Z. Soltani, M. Khaksari, N. Shahrokhi, N. Nakhaei, and V. Shaibani, “Effect of combined administration of estrogen and progesterone on brain edema and neurological outcome after traumatic brain injury in female rats,” Iranian Journal of Endocrinology and Metabolism, vol. 10, no. 6, pp. 629–664, 2009.View at: Google Scholar
M. Khaksari, Z. Keshavarzi, A. Gholamhoseinian, and B. Bibak, “The effect of female sexual hormones on the intestinal and serum cytokine response after traumatic brain injury: different roles for estrogen receptor subtypes,” Canadian Journal of Physiology and Pharmacology, vol. 91, no. 9, pp. 700–707, 2013.View at: Publisher Site | Google Scholar
N. Soltani, Z. Soltani, M. Khaksari, G. Ebrahimi, M. Hajmohammmadi, and M. Iranpour, “The changes of brain edema and neurological outcome, and the probable mechanisms in diffuse traumatic brain injury induced in rats with the history of exercise,” Cellular and Molecular Neurobiology, vol. 40, no. 4, pp. 555–567, 2020.View at: Publisher Site | Google Scholar
H. Najafipour, A. S. Khachaki, M. Khaksari, B. Shahouzehi, S. Joukar, and H. R. Poursalehi, “Traumatic brain injury has not prominent effects on cardiopulmonary indices of rat after 24 hours: hemodynamic, histopathology, and biochemical evidence,,” Iranian Biomedical Journal, vol. 18, no. 4, p. 225, 2014.View at: Publisher Site | Google Scholar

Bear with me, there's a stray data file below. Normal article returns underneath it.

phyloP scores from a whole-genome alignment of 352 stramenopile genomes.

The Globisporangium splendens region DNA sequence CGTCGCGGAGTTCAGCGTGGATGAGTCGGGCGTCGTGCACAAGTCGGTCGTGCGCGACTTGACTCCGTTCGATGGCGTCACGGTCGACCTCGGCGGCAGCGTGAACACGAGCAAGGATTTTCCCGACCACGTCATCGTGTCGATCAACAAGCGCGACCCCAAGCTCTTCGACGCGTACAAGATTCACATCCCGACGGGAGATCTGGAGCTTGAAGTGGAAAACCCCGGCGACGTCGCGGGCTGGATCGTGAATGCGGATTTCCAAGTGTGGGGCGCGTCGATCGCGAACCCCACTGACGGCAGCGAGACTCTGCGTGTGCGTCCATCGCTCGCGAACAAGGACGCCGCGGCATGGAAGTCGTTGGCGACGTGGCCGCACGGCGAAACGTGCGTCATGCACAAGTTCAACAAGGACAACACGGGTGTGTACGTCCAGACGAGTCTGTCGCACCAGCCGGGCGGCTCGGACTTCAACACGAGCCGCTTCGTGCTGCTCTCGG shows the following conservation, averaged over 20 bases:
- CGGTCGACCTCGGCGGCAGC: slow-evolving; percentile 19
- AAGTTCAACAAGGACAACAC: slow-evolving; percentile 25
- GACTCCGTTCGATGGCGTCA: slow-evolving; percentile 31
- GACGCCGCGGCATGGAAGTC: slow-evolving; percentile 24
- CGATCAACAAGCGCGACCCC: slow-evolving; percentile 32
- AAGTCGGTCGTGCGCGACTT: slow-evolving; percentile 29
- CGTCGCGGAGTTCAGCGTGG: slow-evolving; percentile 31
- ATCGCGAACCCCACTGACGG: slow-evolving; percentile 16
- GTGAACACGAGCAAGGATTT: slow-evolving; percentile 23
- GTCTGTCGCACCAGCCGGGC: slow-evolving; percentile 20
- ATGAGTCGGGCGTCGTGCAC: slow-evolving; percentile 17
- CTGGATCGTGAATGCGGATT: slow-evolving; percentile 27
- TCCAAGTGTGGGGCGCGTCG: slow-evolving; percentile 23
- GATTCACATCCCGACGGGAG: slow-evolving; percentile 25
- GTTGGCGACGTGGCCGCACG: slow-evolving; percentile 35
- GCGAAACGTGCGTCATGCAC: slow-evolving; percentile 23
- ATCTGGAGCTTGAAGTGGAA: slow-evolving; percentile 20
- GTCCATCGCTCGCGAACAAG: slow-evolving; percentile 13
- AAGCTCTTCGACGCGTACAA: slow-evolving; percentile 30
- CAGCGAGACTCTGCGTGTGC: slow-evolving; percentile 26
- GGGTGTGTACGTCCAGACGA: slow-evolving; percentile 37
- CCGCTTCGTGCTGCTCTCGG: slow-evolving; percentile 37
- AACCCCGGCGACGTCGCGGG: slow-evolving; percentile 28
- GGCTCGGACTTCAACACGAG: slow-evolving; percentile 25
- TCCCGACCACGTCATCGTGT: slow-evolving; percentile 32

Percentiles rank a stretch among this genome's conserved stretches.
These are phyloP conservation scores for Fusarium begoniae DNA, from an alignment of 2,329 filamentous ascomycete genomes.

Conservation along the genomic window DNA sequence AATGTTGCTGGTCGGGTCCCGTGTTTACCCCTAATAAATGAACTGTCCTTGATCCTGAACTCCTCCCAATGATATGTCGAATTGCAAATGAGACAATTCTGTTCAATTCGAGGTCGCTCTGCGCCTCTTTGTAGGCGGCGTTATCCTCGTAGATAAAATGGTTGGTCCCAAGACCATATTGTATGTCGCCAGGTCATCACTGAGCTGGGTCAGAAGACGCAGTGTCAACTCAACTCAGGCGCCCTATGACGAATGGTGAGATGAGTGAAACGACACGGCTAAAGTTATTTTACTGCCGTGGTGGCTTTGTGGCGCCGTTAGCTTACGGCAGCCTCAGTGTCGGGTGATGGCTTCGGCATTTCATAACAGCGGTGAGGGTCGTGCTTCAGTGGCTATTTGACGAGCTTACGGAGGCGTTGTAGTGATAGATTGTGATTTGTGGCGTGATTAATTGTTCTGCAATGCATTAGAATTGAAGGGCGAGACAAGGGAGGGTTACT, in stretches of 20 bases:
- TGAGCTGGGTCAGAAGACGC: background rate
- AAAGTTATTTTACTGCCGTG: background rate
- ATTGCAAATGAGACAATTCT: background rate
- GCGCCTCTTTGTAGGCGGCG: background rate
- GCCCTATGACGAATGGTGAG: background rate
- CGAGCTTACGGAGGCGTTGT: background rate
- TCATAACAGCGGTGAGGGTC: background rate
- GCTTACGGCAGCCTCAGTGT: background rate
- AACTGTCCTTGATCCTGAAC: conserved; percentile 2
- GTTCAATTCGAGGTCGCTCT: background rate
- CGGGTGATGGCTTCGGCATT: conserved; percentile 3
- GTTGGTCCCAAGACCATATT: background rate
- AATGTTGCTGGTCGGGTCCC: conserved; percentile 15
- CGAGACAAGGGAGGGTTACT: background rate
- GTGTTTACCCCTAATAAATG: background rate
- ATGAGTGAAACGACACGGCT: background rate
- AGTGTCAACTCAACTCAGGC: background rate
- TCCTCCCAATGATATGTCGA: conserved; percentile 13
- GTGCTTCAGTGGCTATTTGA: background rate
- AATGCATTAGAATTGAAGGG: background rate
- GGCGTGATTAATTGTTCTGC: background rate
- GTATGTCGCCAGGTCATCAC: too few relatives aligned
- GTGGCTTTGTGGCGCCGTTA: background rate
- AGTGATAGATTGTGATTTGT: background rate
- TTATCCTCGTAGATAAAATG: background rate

G. Chen, J.-X. Shi, M. Qi, H. X. Wang, and C. H. Hang, “Effects of progesterone on intestinal inflammatory response, mucosa structure alterations, and apoptosis following traumatic brain injury in male rats,” Journal of Surgical Research, vol. 147, no. 1, pp. 92–98, 2008.View at: Publisher Site | Google Scholar
M. R. T. de Castro, A. P. de Oliveira Ferreira, G. L. Busanello et al., “Previous physical exercise alters the hepatic profile of oxidative-inflammatory status and limits the secondary brain damage induced by severe traumatic brain injury in rats,” The Journal of Physiology, vol. 595, no. 17, pp. 6023–6044, 2017.View at: Publisher Site | Google Scholar
P. R. Crisostomo, M. Wang, C. M. Herring et al., “Gender differences in injury induced mesenchymal stem cell apoptosis and VEGF, TNF, IL-6 expression: role of the 55 kDa TNF receptor (TNFR1),” Journal of Molecular and Cellular Cardiology, vol. 42, no. 1, pp. 142–149, 2007.View at: Publisher Site | Google Scholar